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So at your wife’s full retirement age of 66, she would be entitled to 50% of your Primary Insurance Amount or PIA, which is your Social Security benefit before the Medicare deduction , says Clements. If this is more than her $908, then she will get the additional spousal benefit to bring it up to this amount.

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So, for example, if your benefit is $1,900, your wife would be entitled to 50% of that amount, or $950. Her Social Security benefit would be $950 made up of her benefit of $908 plus a spousal benefit of $42, Clements says.

Two more notes. One. About 95% of Medicare beneficiaries have $104.90 deducted from their Social Security benefit to pay for Medicare Part B. If that’s the case for you, your gross Social Security benefit would be $1, 846.90.

However, couples filing jointly with a modified adjusted gross income above $170,000 will have anywhere from $146.90 to $335.50 deducted from their Social Security benefit depending on their modified adjusted gross income to pay for the Part B. Therefore, it is quite possible that your gross Social Security benefit could be $1,888.90 or more.

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Robert Powell is editor of Retirement Weekly, a regular contributor to USA TODAY, The Wall Street Journal and MarketWatch. Got questions about money? Email Our fact-checking process begins by vetting all sources to ensure they are authoritative and relevant. We then verify the facts with original reports published by those sources, or confirm the facts with qualified experts. For full transparency, we clearly identify our sources in a list at the bottom of each page.

APA Simmons, C. (2023, January 17). Medicare for Veterans and VA Benefits: A Complete Guide. . Retrieved February 2, 2023, from https:///guides/medicare-for-veterans/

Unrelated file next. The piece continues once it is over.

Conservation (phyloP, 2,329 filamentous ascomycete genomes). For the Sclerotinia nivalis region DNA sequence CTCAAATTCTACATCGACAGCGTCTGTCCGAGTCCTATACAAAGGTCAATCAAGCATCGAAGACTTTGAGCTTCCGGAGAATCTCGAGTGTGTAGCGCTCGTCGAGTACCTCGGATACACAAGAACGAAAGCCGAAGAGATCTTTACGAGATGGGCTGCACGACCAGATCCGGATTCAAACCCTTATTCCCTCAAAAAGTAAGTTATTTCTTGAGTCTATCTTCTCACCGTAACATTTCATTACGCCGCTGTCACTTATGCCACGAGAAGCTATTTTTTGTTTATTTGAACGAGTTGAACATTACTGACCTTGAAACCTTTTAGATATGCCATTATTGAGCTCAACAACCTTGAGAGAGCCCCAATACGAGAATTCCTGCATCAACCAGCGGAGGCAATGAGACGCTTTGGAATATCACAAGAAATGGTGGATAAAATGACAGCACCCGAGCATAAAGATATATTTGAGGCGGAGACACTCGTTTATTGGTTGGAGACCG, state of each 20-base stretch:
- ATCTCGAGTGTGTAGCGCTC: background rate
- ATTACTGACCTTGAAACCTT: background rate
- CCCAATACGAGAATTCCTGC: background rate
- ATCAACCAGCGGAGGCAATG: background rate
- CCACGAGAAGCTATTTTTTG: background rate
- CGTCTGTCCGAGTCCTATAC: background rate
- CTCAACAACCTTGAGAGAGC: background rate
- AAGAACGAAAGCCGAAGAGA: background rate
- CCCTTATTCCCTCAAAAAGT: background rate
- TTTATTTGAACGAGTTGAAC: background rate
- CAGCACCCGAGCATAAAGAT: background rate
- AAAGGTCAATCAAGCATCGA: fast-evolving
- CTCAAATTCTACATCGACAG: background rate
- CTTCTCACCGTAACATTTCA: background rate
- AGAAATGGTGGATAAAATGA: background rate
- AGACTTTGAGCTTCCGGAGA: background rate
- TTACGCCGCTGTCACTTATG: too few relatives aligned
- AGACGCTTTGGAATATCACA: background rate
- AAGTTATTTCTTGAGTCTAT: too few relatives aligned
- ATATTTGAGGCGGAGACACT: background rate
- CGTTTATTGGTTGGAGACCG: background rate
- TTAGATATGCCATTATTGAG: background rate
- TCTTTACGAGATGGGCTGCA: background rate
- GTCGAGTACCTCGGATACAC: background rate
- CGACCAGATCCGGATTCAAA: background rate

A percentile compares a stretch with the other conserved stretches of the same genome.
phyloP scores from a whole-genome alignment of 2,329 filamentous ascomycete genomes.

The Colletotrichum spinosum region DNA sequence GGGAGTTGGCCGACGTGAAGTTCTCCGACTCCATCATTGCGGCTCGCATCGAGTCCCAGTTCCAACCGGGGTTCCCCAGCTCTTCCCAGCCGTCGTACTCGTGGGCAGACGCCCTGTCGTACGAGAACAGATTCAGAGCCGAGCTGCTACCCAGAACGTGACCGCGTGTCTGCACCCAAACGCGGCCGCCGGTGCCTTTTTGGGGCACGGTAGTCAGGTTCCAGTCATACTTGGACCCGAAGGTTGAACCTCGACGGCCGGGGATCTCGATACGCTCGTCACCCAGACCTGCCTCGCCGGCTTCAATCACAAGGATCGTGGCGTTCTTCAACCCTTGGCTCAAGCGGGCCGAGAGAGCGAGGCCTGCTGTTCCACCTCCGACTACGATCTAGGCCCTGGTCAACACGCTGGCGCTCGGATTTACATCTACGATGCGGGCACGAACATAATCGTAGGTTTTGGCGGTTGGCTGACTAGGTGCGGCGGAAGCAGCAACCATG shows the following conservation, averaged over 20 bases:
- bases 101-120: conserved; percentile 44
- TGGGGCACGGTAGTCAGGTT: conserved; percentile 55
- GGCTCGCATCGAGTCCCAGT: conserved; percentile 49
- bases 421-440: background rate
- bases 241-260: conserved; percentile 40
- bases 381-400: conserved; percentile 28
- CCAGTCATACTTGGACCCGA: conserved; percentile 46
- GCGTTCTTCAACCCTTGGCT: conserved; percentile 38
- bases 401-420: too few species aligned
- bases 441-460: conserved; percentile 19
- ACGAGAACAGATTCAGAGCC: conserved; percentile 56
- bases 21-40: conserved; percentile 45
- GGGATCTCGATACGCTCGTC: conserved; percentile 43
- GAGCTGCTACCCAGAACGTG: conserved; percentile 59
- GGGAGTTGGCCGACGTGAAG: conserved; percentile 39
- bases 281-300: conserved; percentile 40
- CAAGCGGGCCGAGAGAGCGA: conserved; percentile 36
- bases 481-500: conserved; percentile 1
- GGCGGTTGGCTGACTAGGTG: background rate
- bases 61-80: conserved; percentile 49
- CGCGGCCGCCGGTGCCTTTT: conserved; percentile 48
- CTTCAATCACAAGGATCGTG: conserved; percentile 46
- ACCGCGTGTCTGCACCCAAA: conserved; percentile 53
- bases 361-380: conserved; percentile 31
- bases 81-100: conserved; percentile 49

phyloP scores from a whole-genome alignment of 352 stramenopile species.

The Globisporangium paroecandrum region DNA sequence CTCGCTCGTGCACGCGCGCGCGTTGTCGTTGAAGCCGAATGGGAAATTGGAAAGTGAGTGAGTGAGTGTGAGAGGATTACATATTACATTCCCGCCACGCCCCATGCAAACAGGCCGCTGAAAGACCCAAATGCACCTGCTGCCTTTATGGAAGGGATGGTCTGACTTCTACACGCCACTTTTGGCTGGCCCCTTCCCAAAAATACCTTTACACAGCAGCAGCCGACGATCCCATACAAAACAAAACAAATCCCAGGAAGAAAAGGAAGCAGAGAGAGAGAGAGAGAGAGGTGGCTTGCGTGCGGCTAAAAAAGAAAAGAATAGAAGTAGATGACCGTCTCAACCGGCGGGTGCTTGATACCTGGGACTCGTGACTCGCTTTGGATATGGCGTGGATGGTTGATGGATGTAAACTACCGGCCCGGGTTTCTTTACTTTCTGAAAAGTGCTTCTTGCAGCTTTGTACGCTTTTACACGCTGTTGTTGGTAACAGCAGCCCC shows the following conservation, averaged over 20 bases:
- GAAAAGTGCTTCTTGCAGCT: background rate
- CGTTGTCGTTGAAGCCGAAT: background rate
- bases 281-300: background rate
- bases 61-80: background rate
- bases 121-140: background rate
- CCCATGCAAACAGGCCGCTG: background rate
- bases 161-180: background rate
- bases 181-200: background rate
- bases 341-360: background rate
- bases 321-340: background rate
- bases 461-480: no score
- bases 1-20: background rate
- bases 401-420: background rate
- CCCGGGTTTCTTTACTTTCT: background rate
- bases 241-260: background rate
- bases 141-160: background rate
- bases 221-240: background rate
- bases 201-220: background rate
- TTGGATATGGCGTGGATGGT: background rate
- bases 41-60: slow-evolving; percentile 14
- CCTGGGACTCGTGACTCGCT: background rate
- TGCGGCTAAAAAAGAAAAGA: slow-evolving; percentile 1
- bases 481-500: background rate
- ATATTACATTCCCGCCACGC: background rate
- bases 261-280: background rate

Chicago Simmons, Christian. “Medicare for Veterans and VA Benefits: A Complete Guide.” . Last modified January 17, 2023. https:///guides/medicare-for-veterans/.

The mission of is to provide seniors with resources to help them make important financial decisions that affect their retirement. Our goal is to arm our readers with knowledge that leads to a healthy and financially sound retirement.

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To support the health care needs of approximately 19 million US veterans, government health insurance programs such as VA benefits and Medicare.

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While Medicare for veterans and VA health care benefits do not coordinate their services, it is still a good idea to apply for both. About half of veterans who have VA benefits also have Medicare coverage, expanding their choices for where and how they receive care.

This guide covers everything you need to know about Medicare for Veterans, VA benefits, Tricare for Life coverage and how these programs work together.

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The US Department of Veterans Affairs recommends that you enroll in Medicare when you turn 65, even if you have VA coverage. This gives you additional coverage options when you seek care outside of VA facilities.

Medicare provides backup options in case there is insufficient VA funding in the future to cover care for all veterans. If funding for VA health care is reduced, those in lower priority groups may be at risk of losing their VA health care benefits.

You must also enroll in Medicare Part B when you become eligible. Delaying registration may result in a permanent late registration penalty, which increases the longer you delay signing up.

VA and Medicare benefits are separate plans that do not coordinate coverage. Each time you receive treatment, you must decide which program benefits to use. You use your Veteran’s Health Identification Card when accessing care at VA facilities and your Medicare card at other facilities.

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While Medicare generally does not cover routine dental, vision or hearing care, some veterans may qualify for dental and vision coverage through VA benefits. On the other hand, Medicare covers hospice and skilled nursing facility care while VA health care does not.

VA benefits cover services at VA-authorized or non-VA facilities with prior authorization, while Medicare helps cover services at non-VA facilities.

Consider factors such as budget, convenience and the type of care you need when deciding whether to go to a VA or non-VA facility. The table below compares the pros and cons of both.

Check for VA-approved facilities near you to see if there is one you can conveniently access. If not, it might be worth signing up for Medicare to make sure you’re not too far from a clinic in case